Ban Ki-Moon, former secretary general of the United Nations. Photographer: Qilai Shen/Bloomberg
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Known for his peaceful demeanor, former UN Secretary General Ban Ki-Moon expressed anger Friday at President Trump for withdrawing the U.S. from the Paris Agreement.
Ban cited youth activists Greta Thunberg and Severn Cullis-Suzuki as his inspiration, and like them, he called for changes in individual lifestyles and the world’s economic system.
“I cannot but express my deepest regret and even anger about what President Trump has decided to withdraw from this Paris climate change agreement,” Ban said at a forum hosted by the Brookings Institution in Washington D.C.
The United States was “the champion” under President Obama, Ban said, in mobilizing a sense of unity and bringing reluctant nations like China and India to the table—“and that is the reason why we now have this Paris Agreement.”
Trump’s withdrawal is not just politically short sighted, Ban said, but scientifically wrong and morally irresponsible.
“Even economically, it doesn’t make any sense.”
Having served as secretary general from 2007 to 2016, Ban now chairs the Global Green Growth Institute, which promotes a marriage of environmental sustainability and economic growth. Thunberg has criticized such initiatives:
“This is not primarily an opportunity to create new green jobs, new businesses or green economic growth,” she said during her U.S. visit in September. “This is above all an emergency, and not just any emergency. This is the biggest crisis humanity has ever faced.”
Nonetheless, Ban cited Thunberg and Severn Cullis-Suzuki, who was 12 when she spoke out at the UN Earth Summit in Rio De Janeiro in 1992, as the inspiration for the new urgency in his tone.
“I got inspiration from Greta Thunberg, 16-year-old girl. I saw her speaking out in front of 150 heads of state and government at the United Nations. She was speaking out: ‘Look, because of your empty words my future, my dreams were taken away. I will not forgive you. I will not forgive you.’ This is what she was saying.”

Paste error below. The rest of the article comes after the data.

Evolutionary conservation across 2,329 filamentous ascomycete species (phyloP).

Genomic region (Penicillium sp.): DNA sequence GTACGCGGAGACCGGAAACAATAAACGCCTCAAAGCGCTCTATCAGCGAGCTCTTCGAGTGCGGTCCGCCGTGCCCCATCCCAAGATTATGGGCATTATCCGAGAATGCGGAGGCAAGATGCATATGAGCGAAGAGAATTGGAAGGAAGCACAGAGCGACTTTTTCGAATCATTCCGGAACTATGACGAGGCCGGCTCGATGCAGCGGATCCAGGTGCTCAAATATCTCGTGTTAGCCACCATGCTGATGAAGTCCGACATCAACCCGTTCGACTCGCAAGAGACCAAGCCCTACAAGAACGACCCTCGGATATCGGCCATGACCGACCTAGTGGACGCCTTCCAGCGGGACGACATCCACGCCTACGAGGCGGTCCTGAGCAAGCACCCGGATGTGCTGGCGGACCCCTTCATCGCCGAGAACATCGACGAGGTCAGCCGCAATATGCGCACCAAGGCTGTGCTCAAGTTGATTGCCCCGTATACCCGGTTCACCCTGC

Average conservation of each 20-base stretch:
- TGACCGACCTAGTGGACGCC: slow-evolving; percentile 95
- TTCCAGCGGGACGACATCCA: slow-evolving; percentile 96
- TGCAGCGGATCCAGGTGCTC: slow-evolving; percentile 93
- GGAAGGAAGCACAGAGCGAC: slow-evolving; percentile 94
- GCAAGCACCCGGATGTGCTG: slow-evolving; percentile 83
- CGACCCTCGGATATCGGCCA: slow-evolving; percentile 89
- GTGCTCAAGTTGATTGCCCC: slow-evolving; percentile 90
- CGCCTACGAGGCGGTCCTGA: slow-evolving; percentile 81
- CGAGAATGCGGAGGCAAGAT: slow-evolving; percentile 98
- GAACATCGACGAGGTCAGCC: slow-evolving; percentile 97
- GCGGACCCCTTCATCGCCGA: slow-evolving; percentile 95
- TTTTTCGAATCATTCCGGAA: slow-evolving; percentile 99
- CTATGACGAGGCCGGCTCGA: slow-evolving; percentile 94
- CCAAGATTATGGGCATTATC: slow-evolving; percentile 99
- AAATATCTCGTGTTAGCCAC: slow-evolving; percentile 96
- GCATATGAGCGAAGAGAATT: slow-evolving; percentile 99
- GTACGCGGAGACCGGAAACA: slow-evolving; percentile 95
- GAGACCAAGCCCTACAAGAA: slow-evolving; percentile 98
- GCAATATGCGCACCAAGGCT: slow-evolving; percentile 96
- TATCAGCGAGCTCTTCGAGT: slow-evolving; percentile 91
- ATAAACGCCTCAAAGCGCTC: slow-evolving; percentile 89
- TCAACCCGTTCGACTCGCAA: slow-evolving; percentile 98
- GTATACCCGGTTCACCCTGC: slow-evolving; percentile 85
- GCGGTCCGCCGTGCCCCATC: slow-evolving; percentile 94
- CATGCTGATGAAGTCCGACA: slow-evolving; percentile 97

And like Thunberg, Ban called for changes in lifestyles and economics away from consumption. People have been abusing the privilege of nature, he said.
“Dealing with climate change also includes adapting to a new way of life. The warming planet means that we can no longer maintain the way we live, the way we work, the way we consume, and the way we produce. We have to change our behavioral pattern. It’s not only industries where they emit the greenhouse gas emissions. It’s from our own lives, lifestyles. We also create a lot of problems.”
The question of how to change lifestyles was fielded by Ban’s co-presenter, former Irish President Mary Robinson, now chair of the Mary Robinson Foundation for Climate Justice, who suggested three categories of change:
1. “The first step is to make climate change—the climate crisis, I don’t even talk about climate change anymore—the climate crisis, the climate emergency, personal in your own life… which means you’re going to do something you weren’t doing before, and I give the example I’ve become a pescatarian. I’ve given up meat about a year and a half ago.
2. “The second step is to get angry and get active get angry about those with more responsibility who aren’t meeting their responsibilities, and get active supporting those who are on the right side of this—on conservation, on advocacy, on all the things that can be done.
3. “And the third thing—and actually this is the most important—we have to imagine this world that we need to be hurrying towards. Because as we’ve heard—we’ve both been saying this—we have 10 years, you know, we have to be in a much different place. We have to have a 45 percent reduction in global emissions by 2030. That’s a very short time, so that’s why Greta Thunberg is so frustrated in Davos. She says there’s lots of talk, but there’s no action. We’re not seeing that bend at the curve but in order to get a sense of intuitiveness about it, we have to imagine this world. It would be a much healthier world.”
Watch Ban Ki-Moon and Mary Robinson speak at Brookings: